Durham University
Programme and Module Handbook

Undergraduate Programme and Module Handbook 2005-2006 (archived)


Department: ANTHROPOLOGY (HUMAN SCIENCES) [Queen's Campus, Stockton]


Type Tied Level 1 Credits 20 Availability Available in 2005/06 Module Cap None. Location Queen's Campus Stockton
Tied to C1L6
Tied to B991
Tied to L600


  • None.


  • None.

Excluded Combination of Modules

  • None.


  • To introduce students to central concepts and approaches in social anthropology and to relate them to concrete areas of social life (e.g. food and family).
  • to provide a foundation of understanding about the history of social anthropology, theoretical paradigms that have developed in the discipline and the key figures who have shaped them.
  • to provide a basic understanding of the discipline expected of students taking many second and third stage modules in the Human Sciences curriculum.


  • Lectures introduce theoretical approaches and the contributions that key figures have made in social anthropology (using concrete ethnographic examples for illustration).
  • Half of the course will be devoted to an exploration of 'food' and half to 'family' and kinship (although other topical foci could substitute for these at times, dependent on staffing).
  • Classes: Three of the five classes in each term require the completion of worksheets that test the students' abilities to understand the lecture material and to supplement this with appropriate readings.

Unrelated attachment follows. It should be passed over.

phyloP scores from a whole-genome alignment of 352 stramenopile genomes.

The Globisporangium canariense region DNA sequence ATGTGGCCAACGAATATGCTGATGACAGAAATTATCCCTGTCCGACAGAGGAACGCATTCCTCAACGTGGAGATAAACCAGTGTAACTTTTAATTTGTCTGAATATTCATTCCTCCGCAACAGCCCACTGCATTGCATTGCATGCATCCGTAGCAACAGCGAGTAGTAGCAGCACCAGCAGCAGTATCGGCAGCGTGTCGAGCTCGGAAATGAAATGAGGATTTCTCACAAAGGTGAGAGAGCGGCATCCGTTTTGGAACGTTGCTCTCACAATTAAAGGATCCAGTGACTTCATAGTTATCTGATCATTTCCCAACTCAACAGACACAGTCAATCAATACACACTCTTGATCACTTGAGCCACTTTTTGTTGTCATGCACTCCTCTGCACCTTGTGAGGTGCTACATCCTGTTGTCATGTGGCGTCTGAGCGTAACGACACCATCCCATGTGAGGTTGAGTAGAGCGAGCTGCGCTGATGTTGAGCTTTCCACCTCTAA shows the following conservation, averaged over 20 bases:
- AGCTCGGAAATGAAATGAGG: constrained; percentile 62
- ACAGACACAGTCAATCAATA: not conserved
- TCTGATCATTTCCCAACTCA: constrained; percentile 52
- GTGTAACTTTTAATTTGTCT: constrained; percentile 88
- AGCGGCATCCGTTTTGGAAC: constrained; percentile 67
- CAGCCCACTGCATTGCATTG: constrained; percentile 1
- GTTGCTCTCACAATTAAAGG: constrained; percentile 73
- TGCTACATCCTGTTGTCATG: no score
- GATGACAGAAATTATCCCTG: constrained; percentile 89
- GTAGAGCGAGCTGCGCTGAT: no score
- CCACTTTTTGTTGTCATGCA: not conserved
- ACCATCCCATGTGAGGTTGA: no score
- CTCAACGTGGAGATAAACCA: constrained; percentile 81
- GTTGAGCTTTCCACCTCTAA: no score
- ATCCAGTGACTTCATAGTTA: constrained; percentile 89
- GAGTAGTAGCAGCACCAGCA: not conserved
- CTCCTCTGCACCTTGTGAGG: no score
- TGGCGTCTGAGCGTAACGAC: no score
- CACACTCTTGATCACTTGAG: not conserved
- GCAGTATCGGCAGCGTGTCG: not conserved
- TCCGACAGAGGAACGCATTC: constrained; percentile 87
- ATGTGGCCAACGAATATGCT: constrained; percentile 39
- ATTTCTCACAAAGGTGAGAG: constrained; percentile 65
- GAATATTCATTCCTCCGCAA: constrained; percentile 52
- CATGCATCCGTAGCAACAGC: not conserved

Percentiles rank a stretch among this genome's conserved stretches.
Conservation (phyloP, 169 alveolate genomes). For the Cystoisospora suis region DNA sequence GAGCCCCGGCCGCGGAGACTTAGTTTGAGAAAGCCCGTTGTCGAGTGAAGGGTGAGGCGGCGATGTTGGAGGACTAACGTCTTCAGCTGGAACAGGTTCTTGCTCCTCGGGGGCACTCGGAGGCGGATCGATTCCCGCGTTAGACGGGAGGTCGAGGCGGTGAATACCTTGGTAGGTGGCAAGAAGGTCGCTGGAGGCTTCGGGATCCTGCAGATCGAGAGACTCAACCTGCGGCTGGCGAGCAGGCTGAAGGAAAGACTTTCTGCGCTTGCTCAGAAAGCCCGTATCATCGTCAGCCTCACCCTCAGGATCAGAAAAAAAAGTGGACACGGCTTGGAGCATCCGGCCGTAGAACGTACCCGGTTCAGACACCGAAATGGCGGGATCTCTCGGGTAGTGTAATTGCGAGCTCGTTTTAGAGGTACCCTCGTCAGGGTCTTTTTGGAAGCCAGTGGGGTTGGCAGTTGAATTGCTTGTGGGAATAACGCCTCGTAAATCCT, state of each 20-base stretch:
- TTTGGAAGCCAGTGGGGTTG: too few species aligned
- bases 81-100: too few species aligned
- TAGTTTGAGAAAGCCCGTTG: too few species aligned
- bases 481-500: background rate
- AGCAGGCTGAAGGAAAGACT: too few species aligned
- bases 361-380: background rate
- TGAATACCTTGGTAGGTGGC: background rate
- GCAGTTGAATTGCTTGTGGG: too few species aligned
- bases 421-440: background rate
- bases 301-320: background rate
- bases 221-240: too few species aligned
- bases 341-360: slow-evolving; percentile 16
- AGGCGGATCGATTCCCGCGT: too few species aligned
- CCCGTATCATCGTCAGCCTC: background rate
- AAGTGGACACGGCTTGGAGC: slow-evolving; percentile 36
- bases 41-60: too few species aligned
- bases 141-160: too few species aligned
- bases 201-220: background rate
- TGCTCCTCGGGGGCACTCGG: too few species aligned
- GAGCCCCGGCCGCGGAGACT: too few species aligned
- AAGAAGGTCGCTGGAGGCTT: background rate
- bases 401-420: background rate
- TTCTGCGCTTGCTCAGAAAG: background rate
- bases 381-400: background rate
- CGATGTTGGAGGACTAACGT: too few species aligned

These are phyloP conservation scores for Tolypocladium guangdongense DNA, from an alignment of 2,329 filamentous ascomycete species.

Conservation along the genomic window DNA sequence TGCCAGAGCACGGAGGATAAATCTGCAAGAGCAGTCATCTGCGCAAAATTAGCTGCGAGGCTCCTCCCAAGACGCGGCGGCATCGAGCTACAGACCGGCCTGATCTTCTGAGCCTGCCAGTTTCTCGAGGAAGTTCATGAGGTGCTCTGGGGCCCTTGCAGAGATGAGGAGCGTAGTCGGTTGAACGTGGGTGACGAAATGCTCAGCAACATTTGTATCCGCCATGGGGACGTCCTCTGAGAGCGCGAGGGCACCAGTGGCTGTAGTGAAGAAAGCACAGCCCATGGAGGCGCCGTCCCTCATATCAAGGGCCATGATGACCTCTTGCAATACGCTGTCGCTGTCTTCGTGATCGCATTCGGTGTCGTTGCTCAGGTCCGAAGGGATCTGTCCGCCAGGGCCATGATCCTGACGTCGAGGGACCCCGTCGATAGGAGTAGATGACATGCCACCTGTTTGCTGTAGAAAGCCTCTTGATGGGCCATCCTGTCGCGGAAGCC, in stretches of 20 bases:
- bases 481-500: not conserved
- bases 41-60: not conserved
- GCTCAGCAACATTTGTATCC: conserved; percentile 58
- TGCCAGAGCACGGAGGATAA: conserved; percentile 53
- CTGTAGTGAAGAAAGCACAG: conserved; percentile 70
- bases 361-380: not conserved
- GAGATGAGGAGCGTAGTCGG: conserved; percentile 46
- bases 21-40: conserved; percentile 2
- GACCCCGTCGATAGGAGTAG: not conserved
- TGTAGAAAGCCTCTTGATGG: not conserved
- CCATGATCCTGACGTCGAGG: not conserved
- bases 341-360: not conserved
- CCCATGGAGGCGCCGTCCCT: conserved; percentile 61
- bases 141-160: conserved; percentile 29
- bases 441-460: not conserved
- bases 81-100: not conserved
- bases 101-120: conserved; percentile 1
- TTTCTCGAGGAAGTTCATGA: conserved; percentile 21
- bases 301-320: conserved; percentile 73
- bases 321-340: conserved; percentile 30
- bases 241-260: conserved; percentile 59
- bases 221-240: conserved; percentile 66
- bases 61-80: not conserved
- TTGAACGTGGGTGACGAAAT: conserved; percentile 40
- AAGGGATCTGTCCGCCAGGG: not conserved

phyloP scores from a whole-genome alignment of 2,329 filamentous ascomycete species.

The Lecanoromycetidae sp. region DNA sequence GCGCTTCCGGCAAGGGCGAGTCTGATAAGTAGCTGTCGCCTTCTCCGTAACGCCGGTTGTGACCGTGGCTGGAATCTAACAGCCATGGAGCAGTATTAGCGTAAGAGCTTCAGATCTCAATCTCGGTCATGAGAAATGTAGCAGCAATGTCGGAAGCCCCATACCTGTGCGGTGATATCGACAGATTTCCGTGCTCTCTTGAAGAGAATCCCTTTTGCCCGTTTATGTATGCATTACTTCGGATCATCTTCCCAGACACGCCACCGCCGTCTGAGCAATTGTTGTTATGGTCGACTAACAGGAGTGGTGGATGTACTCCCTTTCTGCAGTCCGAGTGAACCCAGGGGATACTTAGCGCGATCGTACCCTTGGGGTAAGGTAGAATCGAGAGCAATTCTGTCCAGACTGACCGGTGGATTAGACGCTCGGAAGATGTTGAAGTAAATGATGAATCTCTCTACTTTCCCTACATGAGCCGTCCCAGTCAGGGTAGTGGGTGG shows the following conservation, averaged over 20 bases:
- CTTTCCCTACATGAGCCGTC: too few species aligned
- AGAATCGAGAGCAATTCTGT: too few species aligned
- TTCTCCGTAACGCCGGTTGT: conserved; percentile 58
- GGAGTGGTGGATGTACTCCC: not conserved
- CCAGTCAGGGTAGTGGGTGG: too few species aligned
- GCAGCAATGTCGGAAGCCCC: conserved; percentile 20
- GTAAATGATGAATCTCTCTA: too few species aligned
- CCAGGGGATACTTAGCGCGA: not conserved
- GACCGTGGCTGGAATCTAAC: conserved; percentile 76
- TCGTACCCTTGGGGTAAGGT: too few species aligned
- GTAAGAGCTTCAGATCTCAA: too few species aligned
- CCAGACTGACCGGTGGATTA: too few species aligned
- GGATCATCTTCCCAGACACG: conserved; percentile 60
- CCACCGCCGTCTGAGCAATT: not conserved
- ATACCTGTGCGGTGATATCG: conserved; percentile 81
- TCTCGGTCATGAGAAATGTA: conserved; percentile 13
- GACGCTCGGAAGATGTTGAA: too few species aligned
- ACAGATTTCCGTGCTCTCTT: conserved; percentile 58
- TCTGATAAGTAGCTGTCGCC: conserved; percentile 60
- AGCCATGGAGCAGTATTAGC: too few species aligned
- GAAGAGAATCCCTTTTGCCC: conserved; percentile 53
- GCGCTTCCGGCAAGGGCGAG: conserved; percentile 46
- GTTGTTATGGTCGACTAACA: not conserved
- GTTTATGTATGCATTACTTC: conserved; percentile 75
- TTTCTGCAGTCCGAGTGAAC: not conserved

• The remaining two classes in each term allow for group discussion and working exercises to help with essay preparation and test revision.

Learning Outcomes

Subject-specific Knowledge:
  • By the end of the module students will: have a basic knowledge of the history and analytical content of social and cultural anthropology.
  • be able to relate these analytical tools to concrete areas of social life.
Subject-specific Skills:
  • have developed reading, library research and writing skills.
  • "Critically evaluate evidence, concepts, and arguements drawn from a range of sources and apply anthropological material to relevant social issues to do with food practice and kinship".
Key Skills:
  • "Communicate through written work".
  • "Communicate ideas".
  • "Plan organise and manage time to meet dealines".
  • "Be computer literate to produce word processed material and access data".

Modes of Teaching, Learning and Assessment and how these contribute to the learning outcomes of the module

  • Lectures
  • Seminars
  • Essay
  • Examination.

Teaching Methods and Learning Hours

Activity Number Frequency Duration Total/Hours
Lectures 20 Weekly 1 hour 30 Minutes 30
Seminars 10 Fortnightly 1 hour 10
Preparation and Reading 160
Total 200

Summative Assessment

Component: Essay Component Weighting: 40%
Element Length / duration Element Weighting Resit Opportunity
2000 word essay 100%
Component: Examination Component Weighting: 60%
Element Length / duration Element Weighting Resit Opportunity
two-hour unseen examination 100%

Formative Assessment:

2 essays 1500 words each.

Attendance at all activities marked with this symbol will be monitored. Students who fail to attend these activities, or to complete the summative or formative assessment specified above, will be subject to the procedures defined in the University's General Regulation V, and may be required to leave the University